Giving Compass' Take:
- Cameron Oglesby explains the origin and meaning of intersectional environmentalism and compares the phrase to environmental justice.
- What role does terminology play in shaping social change? How can funders ensure that the environmental organizations they support actively incorporate intersectionality and justice in their work?
- Learn more in our Climate Justice collection.
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So what is intersectional environmentalism, exactly?
According to Leah Thomas, a prominent environmental influencer, intersectional environmentalism is a movement, not a moment: “It brings injustices done to the most vulnerable communities, and the earth, to the forefront and does not minimize or silence social inequality. Intersectional environmentalism advocates for justice for people + the planet.”
Like the concept of anti-racism (something many green organizations released statements espousing this past summer), intersectional environmentalism suggests taking a proactive rather than a wait-and-see approach to dismantling the systems of white supremacy within eco-spaces. Many fans of the expression said they considered intersectionality to be the driving force behind this idea, a set of morals to guide them in the traditional environmental movement.
Thomas’ definition advocates for a more inclusive form of environmentalism, one interwoven with the anti-racist principles linked back to the Black Lives Matter movement. The biggest green organizations say they care about diversity but are still overwhelmingly white? That’s an intersectional environmental issue. Your local college has a recycling program but doesn’t teach environmental justice in the classroom? That’s an IE issue too. Low-income communities and people of color are more likely to be exposed to polluted air, soil, and water? Check, check, check.
But not everyone is clear on this movement’s new vocab, including some of the environmental movement’s biggest equity figures. “I’m not mad at anybody for coining a new term but that’s it. It’s a term,” said Robert Bullard, a professor of urban planning and environmental policy at Texas Southern University who is known as the “father” of the environmental justice movement.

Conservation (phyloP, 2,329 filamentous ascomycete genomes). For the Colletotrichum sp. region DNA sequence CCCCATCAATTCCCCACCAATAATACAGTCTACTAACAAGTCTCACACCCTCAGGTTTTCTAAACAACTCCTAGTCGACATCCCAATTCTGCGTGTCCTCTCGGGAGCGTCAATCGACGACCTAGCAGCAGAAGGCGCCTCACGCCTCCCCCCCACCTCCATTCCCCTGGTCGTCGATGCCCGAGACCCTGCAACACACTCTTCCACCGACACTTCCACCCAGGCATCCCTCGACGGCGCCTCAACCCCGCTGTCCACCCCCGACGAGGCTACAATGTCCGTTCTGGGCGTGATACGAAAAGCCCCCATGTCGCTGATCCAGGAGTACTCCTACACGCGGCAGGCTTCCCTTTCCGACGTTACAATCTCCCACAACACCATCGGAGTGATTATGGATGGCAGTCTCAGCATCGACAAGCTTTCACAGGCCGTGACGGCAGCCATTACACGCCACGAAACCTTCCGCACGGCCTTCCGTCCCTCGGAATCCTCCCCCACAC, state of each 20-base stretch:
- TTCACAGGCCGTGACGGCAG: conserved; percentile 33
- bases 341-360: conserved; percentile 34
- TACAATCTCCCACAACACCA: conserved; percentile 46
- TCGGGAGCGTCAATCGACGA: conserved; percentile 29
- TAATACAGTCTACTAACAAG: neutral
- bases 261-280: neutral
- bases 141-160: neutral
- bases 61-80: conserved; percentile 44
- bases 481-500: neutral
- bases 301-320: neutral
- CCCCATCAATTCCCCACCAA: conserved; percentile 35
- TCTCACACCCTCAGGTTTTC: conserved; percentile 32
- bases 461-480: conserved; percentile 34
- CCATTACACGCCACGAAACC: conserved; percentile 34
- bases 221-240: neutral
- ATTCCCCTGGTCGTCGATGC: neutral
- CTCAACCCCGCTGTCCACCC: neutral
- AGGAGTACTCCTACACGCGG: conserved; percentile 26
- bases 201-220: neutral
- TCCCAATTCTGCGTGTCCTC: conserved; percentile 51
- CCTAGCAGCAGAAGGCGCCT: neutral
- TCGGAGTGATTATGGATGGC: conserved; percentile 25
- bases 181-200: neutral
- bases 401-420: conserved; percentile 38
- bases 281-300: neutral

Bullard says Thomas’ definition sounds familiar … because it’s basically the same as environmental justice. “It doesn’t signify anything different than what we have already developed and institutionalized in the work,” he said. “It’s a catchy concept. It’s trendy, it’s sexy. But how does it apply on the ground in communities that are fighting environmental racism?”
Intersectional environmentalism serves as a kind of generational marker. Even the word intersectionality, coined by Kimberlé Crenshaw in 1989, means different things to different age groups. To many older millennials and their forebears, it is an overly wordy and academic addition to perfectly good terminology already in existence; a movement can be intersectional, but intersectionality is not a movement in itself, they say.
But young people say those arguments miss the point. Gen Zers don’t relate to intersectionality because it’s fun to say (it’s not). The appeal comes from its framework, which emphasizes the idea that everyone’s individual worldview is shaped by many overlapping identities and privileges. By putting words to those differences, one acknowledges the need for a deeper kind of commitment to fighting racial injustices, especially when it comes to the mainstream environmental movement. That, they say, makes it a separate entity from its predecessor.
“The intersectional environmentalist ‘movement’ is trying to make it mandatory that you’re advocating for Black and brown lives,” Thomas said, “or else you might as well not call yourself an environmentalist.”
Read the full article about intersectional environmentalism by Cameron Oglesby at Grist.